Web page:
Judge Elliot Levine ruled Friday in La Crosse County Circuit Court in favor of a motion to suppress statements Erik Sackett made while in police custody and denied another motion to suppress cell phone searches of his phone in 2018.

Erik Sackett, 38, of La Crosse was charged Aug. 9, 2018, with first-degree intentional homicide after police discovered the body of Erin Somvilai, a 35-year-old La Crosse mother of two, in a Vernon County lake.

Levine granted a motion submitted by Sackett’s defense on March 11 to suppress statements Sackett made to police on June 17 and August 8 of last year.


Erik Sackett makes his preliminary hearing appearance in La Crosse County Circuit Court Wednesday. Sackett is charged with first-degree intentional homicide in the June 3 death of his former girlfriend, Erin Somvilai, whose body was found June 17 in a Vernon County lake.

In the motion, Sackett’s lawyer, Christopher M. Zachar, said Sackett was “subject to custodial interrogation and that investigators did not advise him of his Fifth Amendment right prior to questioning” despite Sackett “repeatedly [invoking] his Fifth Amendment rights to silence and counsel.”

During the June 17 interrogation, body camera audio captured investigators saying Sackett was a suspect in Somvilai’s murder before Sackett came into the room to be questioned, and thereafter did not read his Miranda warning when entering the room before questioning, according to public records.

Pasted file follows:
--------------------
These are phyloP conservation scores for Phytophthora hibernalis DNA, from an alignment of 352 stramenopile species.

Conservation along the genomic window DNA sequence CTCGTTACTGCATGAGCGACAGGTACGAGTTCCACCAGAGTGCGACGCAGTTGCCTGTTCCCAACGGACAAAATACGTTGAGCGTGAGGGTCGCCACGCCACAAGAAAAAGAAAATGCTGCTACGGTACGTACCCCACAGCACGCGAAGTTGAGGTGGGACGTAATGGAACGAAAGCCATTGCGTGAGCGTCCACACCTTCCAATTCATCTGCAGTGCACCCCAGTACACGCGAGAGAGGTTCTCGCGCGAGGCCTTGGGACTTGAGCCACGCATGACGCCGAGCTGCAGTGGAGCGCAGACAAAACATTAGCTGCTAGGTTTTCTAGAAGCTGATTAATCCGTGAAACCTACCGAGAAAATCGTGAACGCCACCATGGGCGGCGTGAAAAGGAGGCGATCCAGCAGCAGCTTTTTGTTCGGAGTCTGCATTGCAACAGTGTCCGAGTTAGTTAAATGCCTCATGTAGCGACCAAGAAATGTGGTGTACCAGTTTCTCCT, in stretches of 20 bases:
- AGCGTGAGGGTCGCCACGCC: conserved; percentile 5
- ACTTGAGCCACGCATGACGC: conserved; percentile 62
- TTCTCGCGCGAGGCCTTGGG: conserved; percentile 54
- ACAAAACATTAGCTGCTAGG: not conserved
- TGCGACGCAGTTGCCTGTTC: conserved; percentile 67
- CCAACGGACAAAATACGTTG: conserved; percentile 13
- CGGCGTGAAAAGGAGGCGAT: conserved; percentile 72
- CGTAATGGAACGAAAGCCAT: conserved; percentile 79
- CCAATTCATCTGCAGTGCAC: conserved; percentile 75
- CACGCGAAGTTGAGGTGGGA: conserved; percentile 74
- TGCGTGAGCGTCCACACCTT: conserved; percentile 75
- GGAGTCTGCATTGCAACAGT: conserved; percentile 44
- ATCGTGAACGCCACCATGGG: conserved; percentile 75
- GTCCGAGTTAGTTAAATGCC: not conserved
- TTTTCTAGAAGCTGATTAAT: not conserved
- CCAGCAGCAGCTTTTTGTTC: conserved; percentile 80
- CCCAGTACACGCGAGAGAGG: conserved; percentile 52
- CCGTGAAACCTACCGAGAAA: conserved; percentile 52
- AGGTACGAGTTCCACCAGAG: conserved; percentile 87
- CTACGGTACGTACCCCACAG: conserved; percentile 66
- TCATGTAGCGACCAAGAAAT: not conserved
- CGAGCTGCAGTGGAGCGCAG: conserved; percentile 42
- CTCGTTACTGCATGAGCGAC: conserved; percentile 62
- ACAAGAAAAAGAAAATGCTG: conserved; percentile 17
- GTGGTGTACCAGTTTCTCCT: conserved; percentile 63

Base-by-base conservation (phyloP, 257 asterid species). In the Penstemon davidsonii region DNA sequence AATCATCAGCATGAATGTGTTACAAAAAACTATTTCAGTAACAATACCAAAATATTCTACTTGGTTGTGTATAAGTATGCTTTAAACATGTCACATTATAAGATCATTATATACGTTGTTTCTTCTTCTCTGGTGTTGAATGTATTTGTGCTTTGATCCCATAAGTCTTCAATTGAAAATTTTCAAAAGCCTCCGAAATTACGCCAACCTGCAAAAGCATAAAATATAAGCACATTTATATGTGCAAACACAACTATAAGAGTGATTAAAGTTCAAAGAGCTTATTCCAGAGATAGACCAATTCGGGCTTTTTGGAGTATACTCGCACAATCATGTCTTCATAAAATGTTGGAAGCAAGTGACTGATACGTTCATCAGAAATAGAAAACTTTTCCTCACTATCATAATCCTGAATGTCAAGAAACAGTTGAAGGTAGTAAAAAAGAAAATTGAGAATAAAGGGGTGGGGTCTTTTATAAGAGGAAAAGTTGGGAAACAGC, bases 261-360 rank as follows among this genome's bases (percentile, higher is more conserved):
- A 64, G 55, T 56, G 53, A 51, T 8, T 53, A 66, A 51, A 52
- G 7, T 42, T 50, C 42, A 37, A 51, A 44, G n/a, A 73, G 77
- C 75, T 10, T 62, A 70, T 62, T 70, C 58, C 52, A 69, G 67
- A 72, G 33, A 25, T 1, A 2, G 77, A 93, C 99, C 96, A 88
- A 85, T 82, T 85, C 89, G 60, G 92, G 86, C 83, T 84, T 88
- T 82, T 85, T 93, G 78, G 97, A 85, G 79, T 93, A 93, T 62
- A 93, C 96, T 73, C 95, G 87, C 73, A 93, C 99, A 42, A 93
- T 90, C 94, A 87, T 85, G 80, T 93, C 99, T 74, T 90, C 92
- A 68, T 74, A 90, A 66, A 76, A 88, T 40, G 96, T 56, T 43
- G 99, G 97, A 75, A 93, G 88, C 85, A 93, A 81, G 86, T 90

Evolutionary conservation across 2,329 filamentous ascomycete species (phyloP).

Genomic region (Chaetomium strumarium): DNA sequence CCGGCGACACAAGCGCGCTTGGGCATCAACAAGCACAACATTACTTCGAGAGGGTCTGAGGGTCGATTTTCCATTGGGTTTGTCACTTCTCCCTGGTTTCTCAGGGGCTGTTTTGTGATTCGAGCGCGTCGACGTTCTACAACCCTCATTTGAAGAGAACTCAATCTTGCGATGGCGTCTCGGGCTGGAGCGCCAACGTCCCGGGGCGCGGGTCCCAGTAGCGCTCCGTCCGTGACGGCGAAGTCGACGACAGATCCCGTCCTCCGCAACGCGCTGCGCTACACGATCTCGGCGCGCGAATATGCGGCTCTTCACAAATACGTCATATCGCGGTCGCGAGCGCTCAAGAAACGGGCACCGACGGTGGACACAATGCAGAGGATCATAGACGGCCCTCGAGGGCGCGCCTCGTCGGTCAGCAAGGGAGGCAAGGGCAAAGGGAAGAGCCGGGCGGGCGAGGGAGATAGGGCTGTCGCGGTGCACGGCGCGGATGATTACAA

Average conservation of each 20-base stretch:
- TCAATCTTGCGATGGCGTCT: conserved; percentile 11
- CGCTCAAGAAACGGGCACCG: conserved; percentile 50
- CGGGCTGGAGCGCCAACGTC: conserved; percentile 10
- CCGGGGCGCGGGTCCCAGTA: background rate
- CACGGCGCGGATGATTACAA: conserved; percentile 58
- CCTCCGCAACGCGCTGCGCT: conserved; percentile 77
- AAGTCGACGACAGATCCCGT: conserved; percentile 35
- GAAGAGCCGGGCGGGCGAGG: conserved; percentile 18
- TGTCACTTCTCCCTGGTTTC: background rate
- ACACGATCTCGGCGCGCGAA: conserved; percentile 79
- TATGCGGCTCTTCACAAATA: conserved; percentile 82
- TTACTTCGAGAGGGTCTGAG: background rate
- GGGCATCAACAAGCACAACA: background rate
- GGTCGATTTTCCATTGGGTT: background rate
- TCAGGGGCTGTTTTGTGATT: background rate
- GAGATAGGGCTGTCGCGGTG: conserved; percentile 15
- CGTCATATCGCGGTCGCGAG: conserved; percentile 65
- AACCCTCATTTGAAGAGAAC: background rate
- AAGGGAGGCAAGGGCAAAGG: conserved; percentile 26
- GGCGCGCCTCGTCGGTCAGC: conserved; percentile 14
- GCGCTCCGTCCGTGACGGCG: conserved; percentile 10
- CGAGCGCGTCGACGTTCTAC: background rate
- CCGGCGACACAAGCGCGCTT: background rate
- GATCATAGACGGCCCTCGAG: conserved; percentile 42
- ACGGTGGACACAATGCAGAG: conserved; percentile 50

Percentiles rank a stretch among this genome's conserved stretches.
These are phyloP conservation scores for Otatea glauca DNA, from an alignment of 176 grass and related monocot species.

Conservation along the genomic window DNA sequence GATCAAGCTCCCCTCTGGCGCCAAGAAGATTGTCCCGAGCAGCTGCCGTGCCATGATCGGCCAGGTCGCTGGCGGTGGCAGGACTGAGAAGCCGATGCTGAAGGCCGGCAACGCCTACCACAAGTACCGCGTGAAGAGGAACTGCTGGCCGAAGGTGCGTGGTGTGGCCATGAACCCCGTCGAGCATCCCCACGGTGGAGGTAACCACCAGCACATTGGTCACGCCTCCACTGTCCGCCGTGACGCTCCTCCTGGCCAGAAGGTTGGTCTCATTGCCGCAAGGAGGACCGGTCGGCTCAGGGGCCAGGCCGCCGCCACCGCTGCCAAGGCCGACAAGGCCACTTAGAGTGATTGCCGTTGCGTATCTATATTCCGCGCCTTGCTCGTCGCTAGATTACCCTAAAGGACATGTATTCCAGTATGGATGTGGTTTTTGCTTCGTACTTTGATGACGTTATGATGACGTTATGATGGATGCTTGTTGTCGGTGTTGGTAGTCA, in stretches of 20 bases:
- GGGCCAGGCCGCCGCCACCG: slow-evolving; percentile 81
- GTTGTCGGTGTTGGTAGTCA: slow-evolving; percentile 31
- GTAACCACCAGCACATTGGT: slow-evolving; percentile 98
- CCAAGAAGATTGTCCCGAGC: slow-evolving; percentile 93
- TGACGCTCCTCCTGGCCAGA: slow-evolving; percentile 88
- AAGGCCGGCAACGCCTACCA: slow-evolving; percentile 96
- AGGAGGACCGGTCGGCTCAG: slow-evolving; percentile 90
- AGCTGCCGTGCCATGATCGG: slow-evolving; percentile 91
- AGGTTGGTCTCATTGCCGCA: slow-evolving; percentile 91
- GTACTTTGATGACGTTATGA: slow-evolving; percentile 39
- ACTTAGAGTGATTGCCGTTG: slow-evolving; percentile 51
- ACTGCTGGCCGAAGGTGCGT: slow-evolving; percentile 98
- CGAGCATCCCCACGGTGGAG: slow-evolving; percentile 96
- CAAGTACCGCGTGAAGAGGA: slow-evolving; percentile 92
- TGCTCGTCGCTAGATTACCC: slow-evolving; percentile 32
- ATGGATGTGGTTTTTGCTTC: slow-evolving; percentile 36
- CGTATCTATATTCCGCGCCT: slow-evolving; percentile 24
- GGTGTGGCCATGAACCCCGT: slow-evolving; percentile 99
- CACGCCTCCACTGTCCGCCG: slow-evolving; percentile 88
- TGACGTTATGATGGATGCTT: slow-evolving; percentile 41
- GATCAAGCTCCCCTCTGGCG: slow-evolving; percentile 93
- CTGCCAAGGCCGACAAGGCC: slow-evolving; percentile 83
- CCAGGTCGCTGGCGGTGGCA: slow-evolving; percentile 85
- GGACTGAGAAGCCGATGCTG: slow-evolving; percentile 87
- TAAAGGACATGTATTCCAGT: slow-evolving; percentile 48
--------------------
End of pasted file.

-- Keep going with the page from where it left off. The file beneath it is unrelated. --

Levine denied another motion, also submitted March 11, to exclude cellphone searches of Sackett’s phone made at the request of law enforcement on June 6.

Police were investigating Somvilai as a missing person when they approached Sackett at his La Crosse home June 6 to ask him about her whereabouts, according to public records.

Zachar argued police violated Sackett’s curtilage — the area around a person’s home — because they approached him at his residence, leaving him with nowhere else to go.

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Sackett “invoked his right to remain silent and that right was ignored” when he told police he didn’t want to speak to them because their body cameras were on, Zachar said.

“Oh, OK. We’re done then,” Sackett said when police confirmed they were recording him.

Body camera footage doesn’t support the motion to suppress, said Levine. The footage doesn’t show Sackett trying to invoke his Fifth Amendment right but shows him expressing “a desire not to be recorded.”

Sackett will appear in court July 24 for a motion to exclude evidence from K9 searches because “dogs are incapable of distinguishing between the scent of blood from live and deceased human beings,” according to public record.

Sackett’s trial is set to begin Oct. 21.

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(2) comments


Anybody who watches police procedurals on television knows enough to do a better job than those cops. SMDH


Cops do this a lot. I know someone who was in an accident and she doesn't know if she was read her rights either. She was out cold and supposedly they read her rights in ER. The nurses heard it. I don't care who heard it, if the patient couldn't hear it then it shouldn't count. Same with any blood draw...if the person can't consent to it, then it shouldn't count either.

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